Now Max was bewildered. “Of course I prefer fresh water. What else is there?”

The butler rolled his eyes, as if frustrated at dealing with someone so oblivious as Maximillian. “Wives and husbands often share bathwater in France, Mr. Kale. I forgot that you English can be…fastidious.”

Several things hit Max at once. One, he’d forgotten that he was supposed to be married. Two, he’d forgotten that the servants didn’t know he was a duke. And three, people actually shared bathwater?

Along with the funny moments is the steamy romance, which is signature of Sabrina Jeffries. Max and Lisette are attracted to one another, but both are resistant to act on these emotions. Lisette because she doesn’t want to repeat her mother’s mistake by falling in love with someone above her station, and Max because he knows that he’ll fall in love with Lisette but fears he’ll go mad and she’ll suffer watching his digress. (But, of course, if you try to surress fire for too long, there’s going to be an explosion!)

One thing I loved most about this novel was that Max and Lisette were not only good at admitting their feelings, but had good legitimate reasons for why they wanted to avoid marriage – not flimsy I-don’t-want-to-marry-you-because-I’m-afraid-of-commitment kind of reasons.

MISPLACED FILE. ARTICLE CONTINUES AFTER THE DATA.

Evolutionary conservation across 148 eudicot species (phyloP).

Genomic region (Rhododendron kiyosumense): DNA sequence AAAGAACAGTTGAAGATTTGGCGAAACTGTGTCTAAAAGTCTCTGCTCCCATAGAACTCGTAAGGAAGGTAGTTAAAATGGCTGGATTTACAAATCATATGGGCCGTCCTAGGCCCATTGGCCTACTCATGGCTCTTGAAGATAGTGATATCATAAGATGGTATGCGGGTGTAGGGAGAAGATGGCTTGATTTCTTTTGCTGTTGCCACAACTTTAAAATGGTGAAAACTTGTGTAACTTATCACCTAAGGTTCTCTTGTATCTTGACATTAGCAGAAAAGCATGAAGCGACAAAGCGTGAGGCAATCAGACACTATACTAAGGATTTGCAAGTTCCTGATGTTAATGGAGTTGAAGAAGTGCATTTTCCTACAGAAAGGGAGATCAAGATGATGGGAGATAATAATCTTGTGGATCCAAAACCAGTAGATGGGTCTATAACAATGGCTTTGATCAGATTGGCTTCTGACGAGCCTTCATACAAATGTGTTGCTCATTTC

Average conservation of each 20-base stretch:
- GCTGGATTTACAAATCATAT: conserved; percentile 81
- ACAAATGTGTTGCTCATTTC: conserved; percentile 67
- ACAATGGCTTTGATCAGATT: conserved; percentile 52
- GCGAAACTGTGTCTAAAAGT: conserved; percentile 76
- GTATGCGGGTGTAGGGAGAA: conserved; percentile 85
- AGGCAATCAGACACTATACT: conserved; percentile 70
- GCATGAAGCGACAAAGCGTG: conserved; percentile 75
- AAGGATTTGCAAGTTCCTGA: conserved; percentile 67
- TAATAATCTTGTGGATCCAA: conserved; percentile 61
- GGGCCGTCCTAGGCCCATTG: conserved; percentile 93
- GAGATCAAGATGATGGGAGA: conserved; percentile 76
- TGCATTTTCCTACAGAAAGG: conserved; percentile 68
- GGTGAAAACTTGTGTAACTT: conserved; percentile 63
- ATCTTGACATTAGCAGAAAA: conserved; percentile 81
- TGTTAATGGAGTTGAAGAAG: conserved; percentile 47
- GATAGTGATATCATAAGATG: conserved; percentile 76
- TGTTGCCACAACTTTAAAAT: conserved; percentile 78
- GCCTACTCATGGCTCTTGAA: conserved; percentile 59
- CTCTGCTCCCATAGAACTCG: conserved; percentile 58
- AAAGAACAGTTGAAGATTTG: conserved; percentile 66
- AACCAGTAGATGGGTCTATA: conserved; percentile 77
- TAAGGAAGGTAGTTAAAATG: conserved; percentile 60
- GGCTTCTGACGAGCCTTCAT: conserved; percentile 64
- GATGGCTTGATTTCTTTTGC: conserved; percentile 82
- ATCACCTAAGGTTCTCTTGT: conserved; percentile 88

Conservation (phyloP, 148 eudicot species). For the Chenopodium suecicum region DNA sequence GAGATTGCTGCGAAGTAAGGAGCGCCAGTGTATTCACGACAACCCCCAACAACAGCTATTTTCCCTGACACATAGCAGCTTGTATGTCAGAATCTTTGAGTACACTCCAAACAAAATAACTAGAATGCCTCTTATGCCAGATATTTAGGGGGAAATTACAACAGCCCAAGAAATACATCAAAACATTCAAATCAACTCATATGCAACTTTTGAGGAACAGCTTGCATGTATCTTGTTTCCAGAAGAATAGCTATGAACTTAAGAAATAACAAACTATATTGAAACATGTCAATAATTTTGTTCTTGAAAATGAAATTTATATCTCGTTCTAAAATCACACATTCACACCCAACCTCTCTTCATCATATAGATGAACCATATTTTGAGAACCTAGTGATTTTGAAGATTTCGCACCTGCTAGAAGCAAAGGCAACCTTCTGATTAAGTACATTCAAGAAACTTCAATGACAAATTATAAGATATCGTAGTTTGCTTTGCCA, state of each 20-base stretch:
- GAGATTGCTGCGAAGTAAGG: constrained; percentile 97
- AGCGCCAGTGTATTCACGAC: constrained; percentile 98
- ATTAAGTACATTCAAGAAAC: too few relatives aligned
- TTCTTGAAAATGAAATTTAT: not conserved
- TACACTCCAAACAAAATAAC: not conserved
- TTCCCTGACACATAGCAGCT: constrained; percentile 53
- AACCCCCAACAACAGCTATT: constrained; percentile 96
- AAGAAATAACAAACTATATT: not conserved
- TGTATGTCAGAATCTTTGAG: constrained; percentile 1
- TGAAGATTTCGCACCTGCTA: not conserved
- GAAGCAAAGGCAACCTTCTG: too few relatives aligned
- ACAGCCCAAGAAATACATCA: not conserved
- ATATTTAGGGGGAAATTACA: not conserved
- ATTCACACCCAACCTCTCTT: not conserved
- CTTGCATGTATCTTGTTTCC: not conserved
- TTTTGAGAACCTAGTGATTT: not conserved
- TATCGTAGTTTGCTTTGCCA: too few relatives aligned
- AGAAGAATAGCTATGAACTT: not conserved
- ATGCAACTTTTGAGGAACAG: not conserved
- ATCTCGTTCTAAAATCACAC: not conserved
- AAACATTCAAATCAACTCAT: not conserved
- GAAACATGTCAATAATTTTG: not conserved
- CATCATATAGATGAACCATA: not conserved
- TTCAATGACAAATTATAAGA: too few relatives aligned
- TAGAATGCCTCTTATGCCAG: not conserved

But if you’re still not convinced that Max and Lisette are a couple worth reading about, watch this video for some more funny teasers:

And, finally, as always I’m impressed with the amount of historical detail that goes into a Sabrina Jeffries novel. In What the Duke Desires, we get to meet Eugene Vidocq – a real criminal turned secret French investigator who lived in the time period.

So what’s the verdict?

Go out and grab a copy of What the Duke Desires. Trust me, finding out what Max desires will be worth it.

Edited to add: Sabrina Jeffries has confirmed (in a group FB post) that the next novel will be about Max’s relative (who I assume is Victor), followed by Tristan and then, Dominick’s – she’s saving him for last.

And if you’ve had a chance to read What the Duke Desires already, what are your thoughts? Are you loving the novel as much as I did or do you think I’ve lost my mind recommending this book? (Leave a comment with your thoughts and/or ravings.)

Rika Ashton

(aka Book Reviewer Extraordinaire)

Disclaimer: All book quotes used in this review are the property of Sabrina Jeffries © 2013.